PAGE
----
We all know that a bit of gentle pruning allows new growth.
The tired, old blossoms fall away, letting the new shoots into the sunlight to be tended and admired.
It’s true of websites as it’s true of a fine clematis – but how do you go about pruning website content?
What content to prune
Pages you’re not linking to any more (like the terms and conditions for an expired offer) should be deleted, not just unhooked from your site’s navigation. They’re not relevant and just clutter up the site map that any web crawler’s going to have to travel through.
If you’re worried visitors will still be following external links to the page, set up a redirect to something else they might find useful, like your latest offer. Make sure you remove any internal links to the page from your site, or send them to the latest offer.
Before you delete the page, check where it sits in your website hierarchy. If it’s been featured very prominently in the top tier of your main navigation, think about how you could just update the content rather than remove it. Check the traffic too – if you’re getting lots of hits, definitely re-purpose the page or go for a redirect.
Pages with low traffic
There’s low traffic and there’s low traffic. 30 visits a day might be huge to a tiny boutique but definitely small fry to a bigger e-commerce venture.
You could argue that all traffic is good traffic so keep an eye on things like bounce rate and time on page. If you’re getting 30 hits a day but no one’s viewing another page or they’re leaving after 10 seconds, ditch it.
Another factor is the time of year: your advent calendars page is going to see low traffic in June but that doesn’t mean it’s dead. Seasonality is real and you need to look at your historical peaks and troughs to make sure you’re not removing valuable content.
Pages that are competing with other pages
If you’re blogging regularly, you’ll probably cover the topics of your key sales pages quite often. That means you may be drawing traffic away from a sales page (bad news) or the sales page is stopping your blog post from getting anywhere.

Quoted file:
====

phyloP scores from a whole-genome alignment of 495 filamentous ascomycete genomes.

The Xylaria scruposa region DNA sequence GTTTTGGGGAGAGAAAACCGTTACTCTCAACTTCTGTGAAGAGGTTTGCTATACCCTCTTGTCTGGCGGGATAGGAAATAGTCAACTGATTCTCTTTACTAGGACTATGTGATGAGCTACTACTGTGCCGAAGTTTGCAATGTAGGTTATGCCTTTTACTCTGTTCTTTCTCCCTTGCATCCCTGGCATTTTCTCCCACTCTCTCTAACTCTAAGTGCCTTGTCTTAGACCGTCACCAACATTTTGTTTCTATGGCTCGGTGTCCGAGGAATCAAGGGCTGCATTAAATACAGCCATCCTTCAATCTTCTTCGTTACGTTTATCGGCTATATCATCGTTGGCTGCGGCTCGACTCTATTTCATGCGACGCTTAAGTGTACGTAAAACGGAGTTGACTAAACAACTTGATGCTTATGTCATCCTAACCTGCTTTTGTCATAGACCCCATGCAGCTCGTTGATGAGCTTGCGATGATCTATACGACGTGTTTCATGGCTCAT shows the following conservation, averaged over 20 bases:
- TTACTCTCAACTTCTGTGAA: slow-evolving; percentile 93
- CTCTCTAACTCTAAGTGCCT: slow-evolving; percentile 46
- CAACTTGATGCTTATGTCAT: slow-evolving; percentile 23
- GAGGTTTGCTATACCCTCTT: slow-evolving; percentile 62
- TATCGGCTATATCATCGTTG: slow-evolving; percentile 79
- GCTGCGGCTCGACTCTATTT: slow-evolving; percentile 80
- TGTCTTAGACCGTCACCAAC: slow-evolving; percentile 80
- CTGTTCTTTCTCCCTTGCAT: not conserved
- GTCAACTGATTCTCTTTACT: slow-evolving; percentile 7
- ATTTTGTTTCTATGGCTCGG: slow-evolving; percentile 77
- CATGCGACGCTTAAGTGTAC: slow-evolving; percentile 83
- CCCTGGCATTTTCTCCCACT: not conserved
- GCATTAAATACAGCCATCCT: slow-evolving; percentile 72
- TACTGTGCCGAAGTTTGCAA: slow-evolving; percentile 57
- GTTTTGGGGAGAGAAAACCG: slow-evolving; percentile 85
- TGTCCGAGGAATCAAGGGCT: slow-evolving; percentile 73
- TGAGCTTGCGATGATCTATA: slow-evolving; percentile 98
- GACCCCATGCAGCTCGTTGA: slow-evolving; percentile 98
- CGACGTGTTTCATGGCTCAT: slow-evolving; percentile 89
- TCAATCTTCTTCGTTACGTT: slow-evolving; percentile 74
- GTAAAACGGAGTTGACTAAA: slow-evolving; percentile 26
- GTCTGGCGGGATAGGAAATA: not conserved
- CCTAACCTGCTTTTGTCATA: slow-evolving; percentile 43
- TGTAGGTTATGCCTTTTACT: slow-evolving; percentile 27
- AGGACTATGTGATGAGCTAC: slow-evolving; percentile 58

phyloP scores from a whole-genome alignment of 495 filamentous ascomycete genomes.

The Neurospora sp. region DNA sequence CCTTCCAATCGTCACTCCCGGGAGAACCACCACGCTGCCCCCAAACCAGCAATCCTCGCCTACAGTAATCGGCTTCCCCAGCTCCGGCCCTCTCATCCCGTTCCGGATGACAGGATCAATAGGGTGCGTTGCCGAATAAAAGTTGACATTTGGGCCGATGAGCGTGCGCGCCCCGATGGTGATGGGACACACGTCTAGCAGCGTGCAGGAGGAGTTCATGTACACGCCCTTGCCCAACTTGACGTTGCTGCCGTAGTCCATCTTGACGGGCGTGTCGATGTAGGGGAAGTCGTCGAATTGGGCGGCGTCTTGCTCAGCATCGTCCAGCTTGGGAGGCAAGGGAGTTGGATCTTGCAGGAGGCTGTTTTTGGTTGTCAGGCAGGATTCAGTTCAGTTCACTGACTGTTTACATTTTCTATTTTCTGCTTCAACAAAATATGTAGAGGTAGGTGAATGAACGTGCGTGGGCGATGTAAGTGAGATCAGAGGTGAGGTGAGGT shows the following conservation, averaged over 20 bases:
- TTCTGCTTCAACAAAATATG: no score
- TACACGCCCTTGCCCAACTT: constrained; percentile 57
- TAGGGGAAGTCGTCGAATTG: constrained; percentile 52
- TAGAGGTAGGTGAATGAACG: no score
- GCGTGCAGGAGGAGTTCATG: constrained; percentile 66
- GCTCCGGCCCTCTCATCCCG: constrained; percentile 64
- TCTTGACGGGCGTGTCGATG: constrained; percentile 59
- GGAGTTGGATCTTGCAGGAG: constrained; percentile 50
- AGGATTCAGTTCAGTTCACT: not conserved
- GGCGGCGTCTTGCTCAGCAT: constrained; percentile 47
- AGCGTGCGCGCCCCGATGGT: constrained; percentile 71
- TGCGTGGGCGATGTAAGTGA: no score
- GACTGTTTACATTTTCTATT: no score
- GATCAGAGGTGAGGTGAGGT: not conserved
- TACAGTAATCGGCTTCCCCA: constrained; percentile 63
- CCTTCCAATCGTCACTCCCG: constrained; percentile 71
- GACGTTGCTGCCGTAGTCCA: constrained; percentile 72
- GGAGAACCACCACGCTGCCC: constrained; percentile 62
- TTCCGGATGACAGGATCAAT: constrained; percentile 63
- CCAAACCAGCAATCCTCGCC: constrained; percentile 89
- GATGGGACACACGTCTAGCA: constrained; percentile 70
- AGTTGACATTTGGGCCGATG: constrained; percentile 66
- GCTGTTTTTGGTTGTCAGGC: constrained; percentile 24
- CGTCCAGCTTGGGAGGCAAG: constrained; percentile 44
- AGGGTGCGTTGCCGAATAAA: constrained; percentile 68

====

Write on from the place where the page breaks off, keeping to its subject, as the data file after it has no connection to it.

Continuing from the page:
If it’s the first option (i.e. your blog post is getting more traffic than the sales page), try getting rid of the blog post and including that clearly valuable information on the sales page – people seem to love it! If that’s not an option, put a link to the sales page from the blog post.
If it’s just that the sales page is doing much better in search than the blog post (which is the right way round), try expanding the blog post to offer some new information.
When to prune it
It’s generally accepted that little and often should be the approach to website changes. Regularly updated content shows tells search engines that you’re keeping it fresh and giving visitors a reason to return.
Regular reassessing of your site also means you’re far more likely to find copy errors, broken code, old prices and so on.
You can use free tools like Xenu Link Sleuth to find broken links or image tags, which can help you audit your site without having to check it manually. Try to do it once a week so you can pick up problems early.
Now get out your shears and prepare for some careful pruning.
Got any questions? Ask away, dear heart.